Camy here, your friendly neighborhood Genesis contest coordinator, talking about contest judge comments.
Now, I have to confess, I peek. I look at the comments of the judges as they return their entries to me.
In addition to being head coordinator, I’m category coordinating the Women’s Fiction category of the Genesis contest, so obviously I’m not looking at ALL the judged entries for ALL the categories, just my three categories.
But I’m not judging any entries in this contest (conflict of interest), so I figure it doesn’t hurt to look at the comments. And it helps me to evaluate if a judge tends to score high or low, or if they give lots of comments or only a few.
Here’s the facts—most judges in a contest are not habitually low or high scoring judges. Judge #A might happen to score Entry #1 lower than the other two judges who got that entry, but Judge #A will NOT typically score ALL her entries low—just that one entry will happen to be a low score.
In fact, the majority of judges are very temperate in their scoring. The maximum number of points is 100, with 60 being all 3s—average. Most judges might score one entry in the 90s and one entry in the 40s and the rest will range in between.
Before you gasp, think about it—it’s a bell curve. Only a few will have high scores and go on to the finals. Only a few are bare beginning writers. The rest fall in the largest area of the bell curve.
Granted, once in a while you’ll get that one judge who scores everything a 20, but also remember that once in a while you’ll get that one judge who scores everything 90 or higher and it might help propel you into the finals. And I’m certainly not going to complain about a high scoring judge when it benefits me. :)
Anyway, I was going to talk about judge comments.
Some judges have obviously taken at least an hour or more to score that 15-page entry, because they’ve got Track Changes comments and suggestions all over the place.
Some judges have a bare handful of comments.
As a coordinator, I kind of wish judges would write more comments, or longer comments, but as a writer, I also have realized that my own editors don’t wax poetic on a point.
They say something once, like “The heroine is not likable in the opening chapter.” And they expect me to fix it. They don’t tend to give me long paragraphs about WHY my heroine isn’t likable.
Here’s one thing all the Genesis judges have done (or should have done)—they filled out the Summary sheet on the scoresheet that lists five different areas of writing craft (Professional Impact, Story, Characterization, Conflict, Dialogue) and an overall Strengths/Weaknesses section. The judge comments in that Summary sheet are all typically rather useful.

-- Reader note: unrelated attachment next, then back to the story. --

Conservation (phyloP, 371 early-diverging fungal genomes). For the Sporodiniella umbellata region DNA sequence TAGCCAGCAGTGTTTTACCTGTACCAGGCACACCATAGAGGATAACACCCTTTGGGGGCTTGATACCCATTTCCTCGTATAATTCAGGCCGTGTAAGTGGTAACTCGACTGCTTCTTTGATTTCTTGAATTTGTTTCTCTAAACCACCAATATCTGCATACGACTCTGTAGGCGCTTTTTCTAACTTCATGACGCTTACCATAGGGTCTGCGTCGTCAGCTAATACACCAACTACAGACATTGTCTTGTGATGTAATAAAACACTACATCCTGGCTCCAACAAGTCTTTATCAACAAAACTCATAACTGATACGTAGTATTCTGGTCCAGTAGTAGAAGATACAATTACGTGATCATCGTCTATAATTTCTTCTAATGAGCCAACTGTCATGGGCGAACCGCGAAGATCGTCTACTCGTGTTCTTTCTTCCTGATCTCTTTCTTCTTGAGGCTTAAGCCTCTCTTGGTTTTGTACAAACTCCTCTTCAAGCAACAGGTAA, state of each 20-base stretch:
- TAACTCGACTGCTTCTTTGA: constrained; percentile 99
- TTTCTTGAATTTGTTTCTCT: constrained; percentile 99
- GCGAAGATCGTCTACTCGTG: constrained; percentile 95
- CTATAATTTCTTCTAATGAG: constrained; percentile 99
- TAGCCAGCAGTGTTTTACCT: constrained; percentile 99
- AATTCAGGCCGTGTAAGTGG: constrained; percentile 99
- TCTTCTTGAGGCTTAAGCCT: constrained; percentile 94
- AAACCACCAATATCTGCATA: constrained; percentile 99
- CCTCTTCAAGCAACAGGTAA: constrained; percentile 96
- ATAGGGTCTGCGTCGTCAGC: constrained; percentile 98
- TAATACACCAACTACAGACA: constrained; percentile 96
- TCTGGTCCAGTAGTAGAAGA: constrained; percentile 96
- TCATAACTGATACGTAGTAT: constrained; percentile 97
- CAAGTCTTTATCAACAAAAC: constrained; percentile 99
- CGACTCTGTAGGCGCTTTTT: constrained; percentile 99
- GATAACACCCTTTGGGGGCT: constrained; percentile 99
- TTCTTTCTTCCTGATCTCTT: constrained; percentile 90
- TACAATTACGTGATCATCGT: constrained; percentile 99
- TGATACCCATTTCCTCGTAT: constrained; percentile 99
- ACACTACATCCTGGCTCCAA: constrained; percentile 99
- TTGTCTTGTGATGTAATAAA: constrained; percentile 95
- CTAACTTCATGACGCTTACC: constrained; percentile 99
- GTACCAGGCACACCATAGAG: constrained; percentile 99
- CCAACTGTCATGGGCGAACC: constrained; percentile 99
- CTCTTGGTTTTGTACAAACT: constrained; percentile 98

What you have to do is realize that some judges say a LOT in very FEW WORDS.
It’ll be up to you, the entrant, to read carefully and figure out how to fix things.
“The story confused me in chapter two.” (Maybe too much going on, or too many characters, or inadequately explained motivations and actions)
“The dialogue was stilted.” (Maybe the entrant needs to have people read her dialogue so she can hear them herself.)
“I don’t know who the main character(s) are.” (Point of view might be muddled, or the main characters simply aren’t even in the first chapters, which could be a problem since most editors want to know who the book is about fairly quickly. There was the First Three Pages column in the March 2011 RWR that illustrated that point.)
“There’s no romance in the entry.” (The entrant entered the manuscript in the wrong category, or if the book really is a romance, they need to put some of that in the first 15 pages—this is typically a requirement of the romance genre.)
“Character was not sympathetic.” (This usually means there are several things in the first pages that make the reader not like the character—actions, or thoughts, or attitude, or inaccurately explained motivations. Here’s where crit partners instructed to look for where the character is unsympathetic can point out nuances.)
These comments are similar to what my editors have told me in their revision letters. When you enter a contest and get your entry back, realize that the comments can be very useful even if they’re not profuse.
Sometimes, you see the same comment on the same entry given by two different judges. That’s usually something to pay attention to. If Judge #A says she didn’t like your heroine, and Judge #B says he couldn’t relate to the heroine, that’s saying the same thing—make your heroine more sympathetic.
Some judges say completely disparate things—“great dialogue” and “stilted dialogue.” Well, it could be just personal preference—one liked your dialogue and one didn’t.
However, if another judge agrees and says you have “stilted dialogue,” then maybe it’s something to address.
Or if another judge says you have “great dialogue,” then just don’t stress about the “stilted dialogue” comment and just work on constantly improving your dialogue skills.
Camy Tang writes romance with a kick of wasabi. Out now is her romantic suspense, Formula for Danger. She runs the Story Sensei critique service, is a staff worker for her church youth group, and leads one of the worship teams for Sunday service. On her blog, she ponders frivolous things like knitting, running, dogs, and Asiana. Visit her website to sign up for her quarterly newsletter.
This post first appeared in Seekerville March 20, 2008.
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